PARKINSON’S DISEASE (PD)

Parkinsonism is a clinical syndrome consisting of four cardinal features: bradykinesia (slowness and poverty of movement), muscular rigidity, resting tremor (which usually abates during voluntary movement), and an impairment of postural balance leading to disturbances of gait and falling. The most common cause of Parkinsonism is idiopathic PD, first described by James Parkinson in 1817 as paralysis agitans, or the “shaking palsy.” The pathological hallmark of PD is a loss of the pigmented, dopaminergic neurons of the substantia nigra pars compact, with the appearance of intracellular inclusions known as Lewy bodies.

Progressive loss of dopamine-containing neurons is a feature of normal aging; however, most people do not lose the 70% to 80% of dopaminergic neurons required to cause symptomatic PD. Without treatment, PD progresses over 5 to 10 years to a rigid, a kinetic state in which patients are incapable of caring for themselves. Death frequently results from complications of immobility, including aspiration pneumonia or pulmonary embolism. The availability of effective pharmacological treatment has altered radically the prognosis of PD; in most cases, good functional mobility can be maintained for many years, and the life expectancy of adequately treated patients is increased substantially.

It is important to recognize that several disorders other than PD also may produce Parkinsonism, including some relatively rare neurodegenerative disorders, stroke, and intoxication with dopamine-receptor antagonists. Drugs in common clinical use that may cause Parkinsonism include antipsychotics such as haloperidol and Thorazine and antiemetics such as prochloperazine and metoclopramide. Although a complete discussion of the clinical diagnostic approach to Parkinsonism exceeds the scope of this chapter, the distinction between PD and other causes of Parkinsonism is important because Parkinsonism arising from other causes usually is refractory to all forms of treatment.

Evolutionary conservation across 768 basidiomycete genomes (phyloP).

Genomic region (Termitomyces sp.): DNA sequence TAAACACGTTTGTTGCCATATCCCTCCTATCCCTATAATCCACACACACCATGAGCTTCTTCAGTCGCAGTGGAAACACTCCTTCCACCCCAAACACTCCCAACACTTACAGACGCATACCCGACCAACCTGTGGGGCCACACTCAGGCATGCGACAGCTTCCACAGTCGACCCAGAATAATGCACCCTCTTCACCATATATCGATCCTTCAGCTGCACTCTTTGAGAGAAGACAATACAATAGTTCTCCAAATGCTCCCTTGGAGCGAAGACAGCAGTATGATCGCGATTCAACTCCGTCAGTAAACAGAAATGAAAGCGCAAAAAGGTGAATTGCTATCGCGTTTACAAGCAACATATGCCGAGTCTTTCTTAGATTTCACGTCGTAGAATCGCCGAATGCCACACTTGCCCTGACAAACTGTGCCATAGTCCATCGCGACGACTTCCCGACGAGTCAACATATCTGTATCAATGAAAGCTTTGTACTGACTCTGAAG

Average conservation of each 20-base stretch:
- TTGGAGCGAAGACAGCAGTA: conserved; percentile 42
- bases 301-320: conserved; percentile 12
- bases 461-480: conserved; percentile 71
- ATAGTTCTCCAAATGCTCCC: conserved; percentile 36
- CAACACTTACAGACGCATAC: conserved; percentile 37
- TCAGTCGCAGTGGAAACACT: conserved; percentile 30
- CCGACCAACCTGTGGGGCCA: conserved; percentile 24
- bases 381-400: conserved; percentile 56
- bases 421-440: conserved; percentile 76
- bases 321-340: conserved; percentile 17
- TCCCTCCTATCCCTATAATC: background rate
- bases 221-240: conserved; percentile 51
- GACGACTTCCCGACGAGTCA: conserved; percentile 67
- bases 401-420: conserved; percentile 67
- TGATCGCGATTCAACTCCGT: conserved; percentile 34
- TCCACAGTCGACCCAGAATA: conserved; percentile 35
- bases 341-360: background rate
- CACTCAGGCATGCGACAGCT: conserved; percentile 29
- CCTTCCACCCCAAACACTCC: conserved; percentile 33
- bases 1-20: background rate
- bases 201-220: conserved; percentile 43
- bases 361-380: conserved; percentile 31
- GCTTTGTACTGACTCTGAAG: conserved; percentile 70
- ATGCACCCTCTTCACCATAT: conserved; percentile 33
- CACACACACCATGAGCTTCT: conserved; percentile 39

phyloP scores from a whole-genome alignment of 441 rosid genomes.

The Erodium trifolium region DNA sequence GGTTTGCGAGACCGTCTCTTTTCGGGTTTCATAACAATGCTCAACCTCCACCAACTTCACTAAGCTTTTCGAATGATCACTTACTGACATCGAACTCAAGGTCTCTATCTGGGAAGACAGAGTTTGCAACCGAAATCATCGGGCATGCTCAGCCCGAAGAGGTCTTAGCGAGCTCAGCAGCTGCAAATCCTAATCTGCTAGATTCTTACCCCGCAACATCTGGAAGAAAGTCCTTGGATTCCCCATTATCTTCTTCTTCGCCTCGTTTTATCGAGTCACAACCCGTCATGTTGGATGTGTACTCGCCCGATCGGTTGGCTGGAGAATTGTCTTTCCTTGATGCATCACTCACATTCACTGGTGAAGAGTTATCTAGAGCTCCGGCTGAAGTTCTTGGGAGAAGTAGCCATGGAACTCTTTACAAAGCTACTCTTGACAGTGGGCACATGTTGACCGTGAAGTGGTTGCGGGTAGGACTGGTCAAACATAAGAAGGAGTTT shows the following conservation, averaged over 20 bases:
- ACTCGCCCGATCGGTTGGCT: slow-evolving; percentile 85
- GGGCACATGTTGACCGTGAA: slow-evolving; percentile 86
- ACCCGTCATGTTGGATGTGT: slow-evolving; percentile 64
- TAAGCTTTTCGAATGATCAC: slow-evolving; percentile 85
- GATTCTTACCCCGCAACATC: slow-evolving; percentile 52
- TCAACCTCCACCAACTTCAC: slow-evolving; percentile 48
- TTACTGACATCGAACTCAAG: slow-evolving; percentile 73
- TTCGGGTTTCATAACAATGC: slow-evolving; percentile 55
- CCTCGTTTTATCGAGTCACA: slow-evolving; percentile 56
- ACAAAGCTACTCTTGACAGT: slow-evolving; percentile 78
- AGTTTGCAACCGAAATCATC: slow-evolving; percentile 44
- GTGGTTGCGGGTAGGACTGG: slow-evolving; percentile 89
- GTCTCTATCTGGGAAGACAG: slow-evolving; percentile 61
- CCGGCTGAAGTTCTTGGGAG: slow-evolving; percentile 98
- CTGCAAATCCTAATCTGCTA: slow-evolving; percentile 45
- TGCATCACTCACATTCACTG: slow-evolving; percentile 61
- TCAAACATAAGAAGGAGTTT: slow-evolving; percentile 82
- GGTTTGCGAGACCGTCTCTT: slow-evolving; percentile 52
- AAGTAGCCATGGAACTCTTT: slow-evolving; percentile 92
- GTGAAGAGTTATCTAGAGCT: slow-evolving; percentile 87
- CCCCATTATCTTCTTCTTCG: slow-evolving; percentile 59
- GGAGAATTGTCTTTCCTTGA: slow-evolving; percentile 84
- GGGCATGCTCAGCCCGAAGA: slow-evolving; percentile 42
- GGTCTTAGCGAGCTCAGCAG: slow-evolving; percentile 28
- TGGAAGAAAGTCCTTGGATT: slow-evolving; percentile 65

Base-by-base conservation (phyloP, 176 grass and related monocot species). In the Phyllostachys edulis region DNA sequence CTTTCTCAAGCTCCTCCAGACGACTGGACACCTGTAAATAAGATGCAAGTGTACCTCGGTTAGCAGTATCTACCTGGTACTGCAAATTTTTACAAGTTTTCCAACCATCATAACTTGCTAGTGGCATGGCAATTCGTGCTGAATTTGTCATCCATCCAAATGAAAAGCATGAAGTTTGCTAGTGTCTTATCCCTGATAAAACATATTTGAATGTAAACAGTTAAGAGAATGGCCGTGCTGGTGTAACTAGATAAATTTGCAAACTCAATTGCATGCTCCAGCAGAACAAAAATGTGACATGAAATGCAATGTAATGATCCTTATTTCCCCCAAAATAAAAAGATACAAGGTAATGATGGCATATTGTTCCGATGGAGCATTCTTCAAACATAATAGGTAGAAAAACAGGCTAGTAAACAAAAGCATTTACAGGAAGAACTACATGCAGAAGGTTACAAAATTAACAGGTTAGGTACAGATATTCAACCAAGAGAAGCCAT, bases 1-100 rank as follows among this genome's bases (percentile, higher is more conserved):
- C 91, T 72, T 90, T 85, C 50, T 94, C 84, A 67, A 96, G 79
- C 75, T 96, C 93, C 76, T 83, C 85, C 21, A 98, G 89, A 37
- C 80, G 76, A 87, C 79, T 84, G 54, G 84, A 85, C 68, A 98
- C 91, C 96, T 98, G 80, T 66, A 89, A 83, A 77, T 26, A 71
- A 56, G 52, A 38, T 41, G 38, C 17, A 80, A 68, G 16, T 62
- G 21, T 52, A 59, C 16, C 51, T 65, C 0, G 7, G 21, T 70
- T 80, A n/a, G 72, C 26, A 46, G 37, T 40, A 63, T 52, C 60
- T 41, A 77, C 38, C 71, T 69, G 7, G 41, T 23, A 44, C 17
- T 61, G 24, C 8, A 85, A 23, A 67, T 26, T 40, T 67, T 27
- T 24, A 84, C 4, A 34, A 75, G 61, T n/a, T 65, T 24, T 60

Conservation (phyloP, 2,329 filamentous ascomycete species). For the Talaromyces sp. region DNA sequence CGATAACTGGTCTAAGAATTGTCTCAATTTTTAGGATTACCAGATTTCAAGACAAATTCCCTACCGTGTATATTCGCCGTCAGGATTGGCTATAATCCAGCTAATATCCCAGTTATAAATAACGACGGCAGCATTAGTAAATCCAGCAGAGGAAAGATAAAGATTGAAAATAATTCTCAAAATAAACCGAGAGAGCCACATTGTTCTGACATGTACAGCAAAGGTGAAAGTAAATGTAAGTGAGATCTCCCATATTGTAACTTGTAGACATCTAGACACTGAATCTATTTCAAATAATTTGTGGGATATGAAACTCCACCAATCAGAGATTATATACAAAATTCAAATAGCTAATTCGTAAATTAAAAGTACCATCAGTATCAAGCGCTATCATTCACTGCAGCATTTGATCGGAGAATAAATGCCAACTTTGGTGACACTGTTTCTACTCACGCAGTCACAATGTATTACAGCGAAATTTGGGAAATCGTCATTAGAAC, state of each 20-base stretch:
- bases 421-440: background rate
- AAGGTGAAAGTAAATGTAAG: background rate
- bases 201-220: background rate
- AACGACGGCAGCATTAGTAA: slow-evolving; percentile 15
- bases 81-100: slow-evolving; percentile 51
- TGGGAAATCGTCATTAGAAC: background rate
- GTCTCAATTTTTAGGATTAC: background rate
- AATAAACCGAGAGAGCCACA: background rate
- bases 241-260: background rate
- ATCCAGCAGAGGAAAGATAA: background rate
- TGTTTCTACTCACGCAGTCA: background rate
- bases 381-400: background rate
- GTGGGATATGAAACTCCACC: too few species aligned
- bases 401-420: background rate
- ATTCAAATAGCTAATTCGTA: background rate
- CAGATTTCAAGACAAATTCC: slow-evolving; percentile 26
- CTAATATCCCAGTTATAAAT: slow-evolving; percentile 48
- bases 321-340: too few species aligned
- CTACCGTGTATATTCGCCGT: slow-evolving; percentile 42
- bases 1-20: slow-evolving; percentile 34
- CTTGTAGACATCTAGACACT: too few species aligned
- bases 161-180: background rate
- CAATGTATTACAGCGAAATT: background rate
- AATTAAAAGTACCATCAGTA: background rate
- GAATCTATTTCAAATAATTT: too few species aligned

The primary deficit in PD is a loss of the neurons in the substantia nigra pars compact that provide dopaminergic innervation to the striatum (caudate and putamen). The current understanding of the pathophysiology of PD can be traced to neurochemical investigations that demonstrated a reduction in the striatal dopamine content in excess of 80%. This paralleled the loss of neurons from the substantia nigra, suggesting that replacement of dopamine could restore function. These fundamental observations led to an extensive investigative effort to understand the metabolism and actions of dopamine and to learn how a deficit in dopamine gives rise to the clinical features of PD. We now have a model of the function of the basal ganglia that, while incomplete, is still useful.

The actions of dopamine in the brain are mediated by a family of dopamine-receptor proteins. Two types of dopamine receptors were identified in the mammalian brain using pharmacological techniques: D1 receptors, which stimulate the synthesis of the intracellular second messenger cyclic AMP, and D2 receptors, which inhibit cyclic AMP synthesis as well as suppress Ca2+ currents and activate receptor-operated K+ currents. Application of molecular genetics to the study of dopamine receptors has revealed a more complex receptor situation than envisioned originally. At present, five distinct dopamine receptors are known. All the dopamine receptors are heptahelical G protein-coupled receptors (GPCRs).

The five dopamine receptors can be divided into two groups on the basis of their pharmacological and structural properties. The D1 and D5 proteins have a long intracellular carboxyl-terminal tail and are members of the class defined pharmacologically as D1; they stimulate the formation of cyclic AMP and phosphatidyl inositol hydrolysis. The D2, D3, and D4 receptors share a large third intracellular loop and are of the D2 class. They decrease cyclic AMP formation and modulate K+ and Ca2+ currents. Each of the five dopamine receptor proteins has a distinct anatomical pattern of expression in the brain. The D1 and D2 proteins are abundant in the striatum and are the most important receptor sites with regard to the causes and treatment of PD. The D4 and D5 proteins are largely extrastriatal, whereas D3 expression is low in the caudate and putamen but more abundant in the nucleus acumens and olfactory tubercle.

Considerable effort has been devoted to understanding how the loss of dopaminergic input to the neurons of the neostriatum gives rise to the clinical features of PD. The basal ganglia can be viewed as a modulatory side loop that regulates the flow of information from the cerebral cortex to the motor neurons of the spinal cord. The neostriatum is the principal input structure of the basal ganglia and receives excitatory glutamatergic input from many areas of the cortex. Most neurons within the striatum are projection neurons that innervate other basal ganglia structures. A small but important subgroup of striatal neurons consists of interneurons that connect neurons within the striatum but do not project beyond its borders. Acetylcholine and neuropeptides are used as transmitters by these striatal interneurons.

By: Ammarah Khan

    

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